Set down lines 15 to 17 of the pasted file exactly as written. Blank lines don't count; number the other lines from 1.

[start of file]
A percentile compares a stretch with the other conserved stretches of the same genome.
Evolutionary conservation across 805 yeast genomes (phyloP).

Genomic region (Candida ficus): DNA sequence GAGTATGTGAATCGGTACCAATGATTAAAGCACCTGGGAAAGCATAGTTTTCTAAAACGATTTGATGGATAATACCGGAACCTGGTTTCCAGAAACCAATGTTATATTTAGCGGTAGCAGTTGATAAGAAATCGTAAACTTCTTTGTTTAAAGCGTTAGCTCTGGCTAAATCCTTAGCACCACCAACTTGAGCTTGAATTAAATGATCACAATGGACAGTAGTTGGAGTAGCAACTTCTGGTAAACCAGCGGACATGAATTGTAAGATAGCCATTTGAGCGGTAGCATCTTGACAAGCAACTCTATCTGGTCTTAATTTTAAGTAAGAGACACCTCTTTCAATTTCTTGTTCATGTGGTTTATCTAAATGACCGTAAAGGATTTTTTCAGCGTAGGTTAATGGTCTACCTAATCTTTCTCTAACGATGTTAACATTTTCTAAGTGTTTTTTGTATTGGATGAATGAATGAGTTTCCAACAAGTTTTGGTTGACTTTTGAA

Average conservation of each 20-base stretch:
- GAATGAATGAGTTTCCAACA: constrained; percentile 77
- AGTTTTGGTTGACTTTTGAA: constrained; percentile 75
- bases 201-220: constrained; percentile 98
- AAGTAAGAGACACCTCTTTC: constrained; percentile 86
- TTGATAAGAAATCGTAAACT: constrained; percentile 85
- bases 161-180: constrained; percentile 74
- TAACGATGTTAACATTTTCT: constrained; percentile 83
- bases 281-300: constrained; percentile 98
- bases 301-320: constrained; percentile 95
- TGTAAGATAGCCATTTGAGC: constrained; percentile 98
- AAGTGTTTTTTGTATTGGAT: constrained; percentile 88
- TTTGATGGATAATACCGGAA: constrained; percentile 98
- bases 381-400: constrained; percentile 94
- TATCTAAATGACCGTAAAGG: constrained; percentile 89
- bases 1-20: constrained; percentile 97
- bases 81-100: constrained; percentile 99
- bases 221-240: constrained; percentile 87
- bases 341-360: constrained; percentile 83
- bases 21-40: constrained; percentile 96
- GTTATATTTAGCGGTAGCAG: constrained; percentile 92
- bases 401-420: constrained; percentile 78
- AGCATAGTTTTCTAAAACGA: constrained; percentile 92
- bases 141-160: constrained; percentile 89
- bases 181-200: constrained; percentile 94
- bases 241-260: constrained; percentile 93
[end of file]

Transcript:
- AAGTGTTTTTTGTATTGGAT: constrained; percentile 88
- TTTGATGGATAATACCGGAA: constrained; percentile 98
- bases 381-400: constrained; percentile 94